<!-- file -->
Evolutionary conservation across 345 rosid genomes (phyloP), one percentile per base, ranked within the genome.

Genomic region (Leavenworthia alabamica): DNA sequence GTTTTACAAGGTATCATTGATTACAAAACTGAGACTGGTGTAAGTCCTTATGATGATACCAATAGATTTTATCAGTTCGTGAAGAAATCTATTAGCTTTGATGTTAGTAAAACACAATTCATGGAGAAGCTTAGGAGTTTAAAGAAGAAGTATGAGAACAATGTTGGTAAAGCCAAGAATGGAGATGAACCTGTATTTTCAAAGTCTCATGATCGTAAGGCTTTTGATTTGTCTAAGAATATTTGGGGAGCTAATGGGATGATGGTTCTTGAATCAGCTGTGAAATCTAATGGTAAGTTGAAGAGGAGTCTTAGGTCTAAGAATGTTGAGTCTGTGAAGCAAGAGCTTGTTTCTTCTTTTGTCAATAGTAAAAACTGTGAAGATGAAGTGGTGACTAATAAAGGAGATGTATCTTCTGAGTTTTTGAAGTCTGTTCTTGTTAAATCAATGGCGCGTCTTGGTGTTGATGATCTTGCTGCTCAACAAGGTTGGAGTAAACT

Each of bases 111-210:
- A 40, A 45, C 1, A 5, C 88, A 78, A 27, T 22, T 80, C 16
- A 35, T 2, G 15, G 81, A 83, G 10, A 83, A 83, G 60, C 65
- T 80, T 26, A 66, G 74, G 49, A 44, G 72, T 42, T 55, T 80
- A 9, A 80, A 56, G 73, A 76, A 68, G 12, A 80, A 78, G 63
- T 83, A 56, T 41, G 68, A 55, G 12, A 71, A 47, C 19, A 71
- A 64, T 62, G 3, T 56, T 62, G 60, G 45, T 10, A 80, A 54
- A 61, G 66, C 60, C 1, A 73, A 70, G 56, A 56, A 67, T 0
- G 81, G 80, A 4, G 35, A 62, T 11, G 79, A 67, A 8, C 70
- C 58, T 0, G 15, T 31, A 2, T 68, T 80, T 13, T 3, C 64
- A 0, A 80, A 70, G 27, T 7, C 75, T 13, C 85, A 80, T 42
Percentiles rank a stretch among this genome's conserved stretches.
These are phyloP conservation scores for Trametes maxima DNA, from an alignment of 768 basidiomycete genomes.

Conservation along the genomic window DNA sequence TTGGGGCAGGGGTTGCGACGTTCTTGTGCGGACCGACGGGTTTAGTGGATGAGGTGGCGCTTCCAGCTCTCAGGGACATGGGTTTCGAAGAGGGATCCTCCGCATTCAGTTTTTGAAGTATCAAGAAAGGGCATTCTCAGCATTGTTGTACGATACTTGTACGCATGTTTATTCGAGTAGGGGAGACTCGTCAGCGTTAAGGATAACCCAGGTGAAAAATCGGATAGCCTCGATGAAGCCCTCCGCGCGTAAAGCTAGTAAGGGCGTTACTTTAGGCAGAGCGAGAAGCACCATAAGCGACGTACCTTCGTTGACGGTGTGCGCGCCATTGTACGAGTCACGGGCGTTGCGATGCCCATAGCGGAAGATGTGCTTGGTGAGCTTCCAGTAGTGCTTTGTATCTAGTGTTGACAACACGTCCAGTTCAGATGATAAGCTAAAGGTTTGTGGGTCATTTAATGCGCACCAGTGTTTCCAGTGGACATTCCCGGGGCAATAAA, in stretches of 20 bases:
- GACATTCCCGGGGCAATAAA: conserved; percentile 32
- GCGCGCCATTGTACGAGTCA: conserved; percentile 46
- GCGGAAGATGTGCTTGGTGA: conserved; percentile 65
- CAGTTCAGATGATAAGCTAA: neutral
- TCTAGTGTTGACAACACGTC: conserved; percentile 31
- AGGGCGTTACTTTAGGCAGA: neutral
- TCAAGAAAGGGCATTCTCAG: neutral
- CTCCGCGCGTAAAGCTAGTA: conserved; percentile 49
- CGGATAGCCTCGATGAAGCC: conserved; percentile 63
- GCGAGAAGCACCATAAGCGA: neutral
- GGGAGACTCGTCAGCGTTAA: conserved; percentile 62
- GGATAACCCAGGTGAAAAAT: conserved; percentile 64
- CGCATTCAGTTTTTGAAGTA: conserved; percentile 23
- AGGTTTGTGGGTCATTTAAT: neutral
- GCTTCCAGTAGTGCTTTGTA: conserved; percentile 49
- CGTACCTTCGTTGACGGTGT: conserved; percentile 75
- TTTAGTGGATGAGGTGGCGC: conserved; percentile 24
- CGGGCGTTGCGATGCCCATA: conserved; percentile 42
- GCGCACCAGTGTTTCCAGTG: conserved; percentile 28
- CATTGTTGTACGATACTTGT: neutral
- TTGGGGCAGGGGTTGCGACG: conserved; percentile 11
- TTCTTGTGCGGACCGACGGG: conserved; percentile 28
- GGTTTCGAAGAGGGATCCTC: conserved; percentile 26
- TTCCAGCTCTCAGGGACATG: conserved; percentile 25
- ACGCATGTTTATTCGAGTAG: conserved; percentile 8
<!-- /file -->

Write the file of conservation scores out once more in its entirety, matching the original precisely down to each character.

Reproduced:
Evolutionary conservation across 345 rosid genomes (phyloP), one percentile per base, ranked within the genome.

Genomic region (Leavenworthia alabamica): DNA sequence GTTTTACAAGGTATCATTGATTACAAAACTGAGACTGGTGTAAGTCCTTATGATGATACCAATAGATTTTATCAGTTCGTGAAGAAATCTATTAGCTTTGATGTTAGTAAAACACAATTCATGGAGAAGCTTAGGAGTTTAAAGAAGAAGTATGAGAACAATGTTGGTAAAGCCAAGAATGGAGATGAACCTGTATTTTCAAAGTCTCATGATCGTAAGGCTTTTGATTTGTCTAAGAATATTTGGGGAGCTAATGGGATGATGGTTCTTGAATCAGCTGTGAAATCTAATGGTAAGTTGAAGAGGAGTCTTAGGTCTAAGAATGTTGAGTCTGTGAAGCAAGAGCTTGTTTCTTCTTTTGTCAATAGTAAAAACTGTGAAGATGAAGTGGTGACTAATAAAGGAGATGTATCTTCTGAGTTTTTGAAGTCTGTTCTTGTTAAATCAATGGCGCGTCTTGGTGTTGATGATCTTGCTGCTCAACAAGGTTGGAGTAAACT

Each of bases 111-210:
- A 40, A 45, C 1, A 5, C 88, A 78, A 27, T 22, T 80, C 16
- A 35, T 2, G 15, G 81, A 83, G 10, A 83, A 83, G 60, C 65
- T 80, T 26, A 66, G 74, G 49, A 44, G 72, T 42, T 55, T 80
- A 9, A 80, A 56, G 73, A 76, A 68, G 12, A 80, A 78, G 63
- T 83, A 56, T 41, G 68, A 55, G 12, A 71, A 47, C 19, A 71
- A 64, T 62, G 3, T 56, T 62, G 60, G 45, T 10, A 80, A 54
- A 61, G 66, C 60, C 1, A 73, A 70, G 56, A 56, A 67, T 0
- G 81, G 80, A 4, G 35, A 62, T 11, G 79, A 67, A 8, C 70
- C 58, T 0, G 15, T 31, A 2, T 68, T 80, T 13, T 3, C 64
- A 0, A 80, A 70, G 27, T 7, C 75, T 13, C 85, A 80, T 42
Percentiles rank a stretch among this genome's conserved stretches.
These are phyloP conservation scores for Trametes maxima DNA, from an alignment of 768 basidiomycete genomes.

Conservation along the genomic window DNA sequence TTGGGGCAGGGGTTGCGACGTTCTTGTGCGGACCGACGGGTTTAGTGGATGAGGTGGCGCTTCCAGCTCTCAGGGACATGGGTTTCGAAGAGGGATCCTCCGCATTCAGTTTTTGAAGTATCAAGAAAGGGCATTCTCAGCATTGTTGTACGATACTTGTACGCATGTTTATTCGAGTAGGGGAGACTCGTCAGCGTTAAGGATAACCCAGGTGAAAAATCGGATAGCCTCGATGAAGCCCTCCGCGCGTAAAGCTAGTAAGGGCGTTACTTTAGGCAGAGCGAGAAGCACCATAAGCGACGTACCTTCGTTGACGGTGTGCGCGCCATTGTACGAGTCACGGGCGTTGCGATGCCCATAGCGGAAGATGTGCTTGGTGAGCTTCCAGTAGTGCTTTGTATCTAGTGTTGACAACACGTCCAGTTCAGATGATAAGCTAAAGGTTTGTGGGTCATTTAATGCGCACCAGTGTTTCCAGTGGACATTCCCGGGGCAATAAA, in stretches of 20 bases:
- GACATTCCCGGGGCAATAAA: conserved; percentile 32
- GCGCGCCATTGTACGAGTCA: conserved; percentile 46
- GCGGAAGATGTGCTTGGTGA: conserved; percentile 65
- CAGTTCAGATGATAAGCTAA: neutral
- TCTAGTGTTGACAACACGTC: conserved; percentile 31
- AGGGCGTTACTTTAGGCAGA: neutral
- TCAAGAAAGGGCATTCTCAG: neutral
- CTCCGCGCGTAAAGCTAGTA: conserved; percentile 49
- CGGATAGCCTCGATGAAGCC: conserved; percentile 63
- GCGAGAAGCACCATAAGCGA: neutral
- GGGAGACTCGTCAGCGTTAA: conserved; percentile 62
- GGATAACCCAGGTGAAAAAT: conserved; percentile 64
- CGCATTCAGTTTTTGAAGTA: conserved; percentile 23
- AGGTTTGTGGGTCATTTAAT: neutral
- GCTTCCAGTAGTGCTTTGTA: conserved; percentile 49
- CGTACCTTCGTTGACGGTGT: conserved; percentile 75
- TTTAGTGGATGAGGTGGCGC: conserved; percentile 24
- CGGGCGTTGCGATGCCCATA: conserved; percentile 42
- GCGCACCAGTGTTTCCAGTG: conserved; percentile 28
- CATTGTTGTACGATACTTGT: neutral
- TTGGGGCAGGGGTTGCGACG: conserved; percentile 11
- TTCTTGTGCGGACCGACGGG: conserved; percentile 28
- GGTTTCGAAGAGGGATCCTC: conserved; percentile 26
- TTCCAGCTCTCAGGGACATG: conserved; percentile 25
- ACGCATGTTTATTCGAGTAG: conserved; percentile 8